The book’s main character is Vish Puri, India’s Most Private Investigator, who is often helped—against his wishes—by his mother (the formidable Mummy-ji) and his wife. All three characters are vivid, with the two women being more than a match for Puri. Puri enjoys his food, and I suspect so does the author, Tarquin Hall, judging from the way he writes about Puri’s meals, which include aloo paratha, chola bhatura and, of course, deadly butter chicken (without the poison).
Although the books in this series are fairly light, this particular one is a bit darker. It describes not only the world of illegal betting, as well as match-fixing and corruption in cricket, but also the partition of India in 1947 and its ghosts that continue to haunt the living.
The story starts with Puri and his family at a dinner after an India-Pakistan cricket match. At the dinner, Farheem Khan, the father of Pakistan’s cricketing star, chokes on his butter chicken (which is apparently poisoned) and dies. Whoever did this had deliberately targeted the older Khan because no other guests who ate butter chicken that evening suffered any ill effects.
While Puri thinks the murder has to do with match-fixing—he has seen the older Khan sneak away to meet with a man who gave him money—Mummy-ji has other ideas. Knowing that Puri will never let her get involved, she decides to carry out her own investigation. Using the excuse of making a pilgrimage, she travels to Haridwar to look into the antecedents of some of the dinner guests.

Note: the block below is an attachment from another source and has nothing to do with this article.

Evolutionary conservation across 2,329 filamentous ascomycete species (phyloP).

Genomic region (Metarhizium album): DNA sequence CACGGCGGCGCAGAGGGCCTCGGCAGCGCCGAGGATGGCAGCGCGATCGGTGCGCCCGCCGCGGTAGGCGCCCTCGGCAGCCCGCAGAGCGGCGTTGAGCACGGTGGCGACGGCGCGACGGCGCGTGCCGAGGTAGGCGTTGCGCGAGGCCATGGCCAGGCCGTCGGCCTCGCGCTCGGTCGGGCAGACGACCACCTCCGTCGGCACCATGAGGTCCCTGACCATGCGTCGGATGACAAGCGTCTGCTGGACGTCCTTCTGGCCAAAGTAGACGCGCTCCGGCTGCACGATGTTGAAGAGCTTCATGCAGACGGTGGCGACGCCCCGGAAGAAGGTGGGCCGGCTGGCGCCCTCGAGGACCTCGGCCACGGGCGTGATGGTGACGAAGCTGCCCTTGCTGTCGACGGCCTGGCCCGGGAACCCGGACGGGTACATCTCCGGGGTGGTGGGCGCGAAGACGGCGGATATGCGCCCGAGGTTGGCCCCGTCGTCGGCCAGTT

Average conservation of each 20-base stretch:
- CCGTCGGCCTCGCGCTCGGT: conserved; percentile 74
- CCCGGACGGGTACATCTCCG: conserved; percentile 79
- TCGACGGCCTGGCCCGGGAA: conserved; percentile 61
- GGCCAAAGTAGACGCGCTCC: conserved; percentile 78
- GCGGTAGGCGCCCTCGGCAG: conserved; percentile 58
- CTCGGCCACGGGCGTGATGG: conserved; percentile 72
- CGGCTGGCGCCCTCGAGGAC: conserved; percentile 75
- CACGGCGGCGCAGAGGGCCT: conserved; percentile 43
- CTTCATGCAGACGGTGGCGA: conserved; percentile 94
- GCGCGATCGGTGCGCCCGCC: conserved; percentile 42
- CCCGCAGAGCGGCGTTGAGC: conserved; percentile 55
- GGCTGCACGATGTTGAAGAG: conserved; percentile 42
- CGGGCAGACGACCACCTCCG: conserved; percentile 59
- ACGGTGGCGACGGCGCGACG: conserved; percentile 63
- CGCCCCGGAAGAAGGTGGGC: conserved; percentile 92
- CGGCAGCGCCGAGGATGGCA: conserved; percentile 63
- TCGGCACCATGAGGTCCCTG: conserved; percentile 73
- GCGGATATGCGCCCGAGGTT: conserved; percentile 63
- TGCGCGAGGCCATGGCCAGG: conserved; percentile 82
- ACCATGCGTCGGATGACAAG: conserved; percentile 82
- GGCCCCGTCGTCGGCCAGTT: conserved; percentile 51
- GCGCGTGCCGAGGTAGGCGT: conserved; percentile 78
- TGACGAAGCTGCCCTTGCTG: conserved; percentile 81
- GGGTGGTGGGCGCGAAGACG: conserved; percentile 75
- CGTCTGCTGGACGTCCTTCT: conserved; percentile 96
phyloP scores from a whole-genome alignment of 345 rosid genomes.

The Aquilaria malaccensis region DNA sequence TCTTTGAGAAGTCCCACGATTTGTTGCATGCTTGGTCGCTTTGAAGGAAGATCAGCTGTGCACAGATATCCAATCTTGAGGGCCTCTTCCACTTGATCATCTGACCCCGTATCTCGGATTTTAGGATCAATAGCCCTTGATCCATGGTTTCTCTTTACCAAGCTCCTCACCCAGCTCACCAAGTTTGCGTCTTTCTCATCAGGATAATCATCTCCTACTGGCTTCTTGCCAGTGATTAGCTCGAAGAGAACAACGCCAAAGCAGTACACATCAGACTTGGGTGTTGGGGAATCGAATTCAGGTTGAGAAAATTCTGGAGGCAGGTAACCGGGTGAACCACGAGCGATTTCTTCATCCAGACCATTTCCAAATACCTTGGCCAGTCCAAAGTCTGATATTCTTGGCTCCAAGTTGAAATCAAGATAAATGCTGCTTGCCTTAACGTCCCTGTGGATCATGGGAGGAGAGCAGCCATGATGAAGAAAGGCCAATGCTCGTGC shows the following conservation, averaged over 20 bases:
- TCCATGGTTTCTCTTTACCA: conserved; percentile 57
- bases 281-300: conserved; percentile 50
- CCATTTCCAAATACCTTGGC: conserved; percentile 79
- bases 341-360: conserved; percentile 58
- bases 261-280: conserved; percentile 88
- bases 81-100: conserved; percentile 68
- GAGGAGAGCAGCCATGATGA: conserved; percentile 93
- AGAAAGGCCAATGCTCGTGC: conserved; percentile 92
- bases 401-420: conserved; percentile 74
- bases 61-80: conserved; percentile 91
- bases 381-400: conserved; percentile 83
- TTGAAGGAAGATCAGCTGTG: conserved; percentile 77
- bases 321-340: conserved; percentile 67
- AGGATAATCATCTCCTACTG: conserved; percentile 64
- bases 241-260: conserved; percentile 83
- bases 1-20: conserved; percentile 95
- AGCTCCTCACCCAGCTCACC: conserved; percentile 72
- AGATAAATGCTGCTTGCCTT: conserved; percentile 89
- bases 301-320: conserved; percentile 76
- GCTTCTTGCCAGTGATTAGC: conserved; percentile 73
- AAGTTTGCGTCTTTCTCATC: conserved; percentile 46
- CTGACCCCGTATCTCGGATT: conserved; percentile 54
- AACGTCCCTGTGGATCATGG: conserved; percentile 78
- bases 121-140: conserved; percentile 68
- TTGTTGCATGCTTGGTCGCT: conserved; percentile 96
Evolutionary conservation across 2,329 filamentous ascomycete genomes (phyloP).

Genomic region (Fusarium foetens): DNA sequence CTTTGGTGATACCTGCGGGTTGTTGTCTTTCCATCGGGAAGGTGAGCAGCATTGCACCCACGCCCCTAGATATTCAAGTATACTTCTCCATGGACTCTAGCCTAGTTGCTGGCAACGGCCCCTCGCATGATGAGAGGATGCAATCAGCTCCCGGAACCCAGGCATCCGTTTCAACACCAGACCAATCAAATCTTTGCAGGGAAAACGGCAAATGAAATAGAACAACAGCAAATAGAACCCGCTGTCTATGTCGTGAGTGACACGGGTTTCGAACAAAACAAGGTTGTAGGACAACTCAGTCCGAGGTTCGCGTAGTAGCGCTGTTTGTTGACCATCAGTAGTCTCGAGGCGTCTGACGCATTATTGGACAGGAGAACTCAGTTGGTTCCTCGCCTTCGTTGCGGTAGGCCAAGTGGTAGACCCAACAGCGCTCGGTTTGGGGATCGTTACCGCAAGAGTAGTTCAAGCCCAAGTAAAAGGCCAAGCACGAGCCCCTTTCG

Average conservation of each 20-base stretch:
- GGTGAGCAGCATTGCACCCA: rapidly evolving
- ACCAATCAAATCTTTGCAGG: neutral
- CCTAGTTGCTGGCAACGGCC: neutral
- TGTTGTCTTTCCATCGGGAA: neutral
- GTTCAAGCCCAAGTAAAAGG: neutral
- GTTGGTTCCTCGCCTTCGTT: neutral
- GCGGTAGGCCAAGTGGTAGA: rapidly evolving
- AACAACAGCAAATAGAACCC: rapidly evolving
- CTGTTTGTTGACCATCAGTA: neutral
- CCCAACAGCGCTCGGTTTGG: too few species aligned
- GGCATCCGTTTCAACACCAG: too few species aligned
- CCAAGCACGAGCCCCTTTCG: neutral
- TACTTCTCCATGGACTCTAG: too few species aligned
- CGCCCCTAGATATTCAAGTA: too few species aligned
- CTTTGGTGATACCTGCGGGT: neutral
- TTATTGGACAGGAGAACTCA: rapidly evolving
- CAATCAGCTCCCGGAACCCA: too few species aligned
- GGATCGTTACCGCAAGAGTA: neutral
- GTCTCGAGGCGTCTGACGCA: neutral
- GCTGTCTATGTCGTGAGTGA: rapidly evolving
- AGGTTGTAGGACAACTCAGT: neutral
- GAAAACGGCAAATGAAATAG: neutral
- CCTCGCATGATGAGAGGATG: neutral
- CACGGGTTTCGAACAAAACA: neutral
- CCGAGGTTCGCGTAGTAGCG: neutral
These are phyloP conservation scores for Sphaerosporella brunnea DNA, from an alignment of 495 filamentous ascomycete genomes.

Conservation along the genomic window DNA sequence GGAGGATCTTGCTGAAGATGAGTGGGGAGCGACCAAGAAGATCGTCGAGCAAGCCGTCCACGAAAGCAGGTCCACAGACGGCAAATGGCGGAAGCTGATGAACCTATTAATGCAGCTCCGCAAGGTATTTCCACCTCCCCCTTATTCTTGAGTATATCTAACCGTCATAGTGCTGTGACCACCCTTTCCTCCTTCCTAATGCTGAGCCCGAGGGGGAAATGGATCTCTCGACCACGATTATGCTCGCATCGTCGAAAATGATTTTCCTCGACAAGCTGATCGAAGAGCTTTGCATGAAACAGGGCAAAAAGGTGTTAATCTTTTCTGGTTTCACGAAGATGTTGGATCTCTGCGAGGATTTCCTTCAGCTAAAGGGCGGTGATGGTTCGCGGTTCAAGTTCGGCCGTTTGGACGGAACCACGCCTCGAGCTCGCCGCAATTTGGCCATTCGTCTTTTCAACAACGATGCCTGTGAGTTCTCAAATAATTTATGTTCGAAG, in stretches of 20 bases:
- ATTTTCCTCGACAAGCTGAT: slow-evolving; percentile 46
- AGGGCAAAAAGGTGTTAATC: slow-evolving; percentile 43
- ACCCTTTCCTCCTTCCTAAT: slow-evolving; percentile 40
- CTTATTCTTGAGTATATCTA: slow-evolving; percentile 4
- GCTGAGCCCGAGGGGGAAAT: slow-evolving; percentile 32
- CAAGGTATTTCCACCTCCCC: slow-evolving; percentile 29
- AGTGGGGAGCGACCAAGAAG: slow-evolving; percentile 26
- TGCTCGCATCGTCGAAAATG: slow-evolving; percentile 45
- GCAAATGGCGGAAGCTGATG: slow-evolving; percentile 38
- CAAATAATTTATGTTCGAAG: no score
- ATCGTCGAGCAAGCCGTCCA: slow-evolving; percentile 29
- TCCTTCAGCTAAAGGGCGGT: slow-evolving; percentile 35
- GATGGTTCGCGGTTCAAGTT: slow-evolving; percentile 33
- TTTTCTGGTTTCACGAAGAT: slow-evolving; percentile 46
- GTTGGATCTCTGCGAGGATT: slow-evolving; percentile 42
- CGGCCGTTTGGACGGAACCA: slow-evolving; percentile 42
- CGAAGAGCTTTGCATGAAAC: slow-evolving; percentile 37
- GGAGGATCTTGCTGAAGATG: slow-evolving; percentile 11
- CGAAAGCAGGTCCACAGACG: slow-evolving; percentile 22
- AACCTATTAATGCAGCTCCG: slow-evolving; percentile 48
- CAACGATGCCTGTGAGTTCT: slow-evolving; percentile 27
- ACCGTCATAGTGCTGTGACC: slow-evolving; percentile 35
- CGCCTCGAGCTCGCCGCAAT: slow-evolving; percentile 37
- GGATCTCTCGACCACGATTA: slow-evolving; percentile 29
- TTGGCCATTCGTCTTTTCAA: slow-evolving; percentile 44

Meanwhile, Puri travels to Pakistan partly to chase up the match-fixing lead. Forced to face his prejudices about the country, he realizes it isn’t very different from India (he manages, in Lahore, to get some kadahi ghosht and rogini naani). While there, Puri makes some surprising discoveries—about his Mummy-ji.
The book deals with an aspect of the subcontinent’s partition that isn’t widely known. During the communal violence, young girls were sometimes kidnapped and made to change their religion—to Islam in Pakistan; Hinduism in India—before being forcibly married off. Following independence, the two nations signed a treaty allowing women from each other’s countries to cross the border to look for these girls and bring them back home. The women who volunteered for this work risked their lives: if caught, they would not have been spared, even though they had the support of the authorities. (Hall recommends Urvashi Butalia’s The Other Side of Silence on this).
With its stories of people who lived through things no one should ever go through, the impression this book made on me has stayed longer than the others in this series. But the book is also a call for an end to prejudice and hatred, and a testament to the fact that peoples split by war can, somehow, still find a way to come together. A message that is good to remember today when so many areas of the world seem to be exploding.
When I first read this series, I was convinced they were written not just by an Indian, but by someone from Delhi. But the author is actually British, and—not surprisingly—has lived in Delhi. He gets the Delhi lingo perfectly and brings this city to life, with all its sights, sounds, smells and, of course, its people.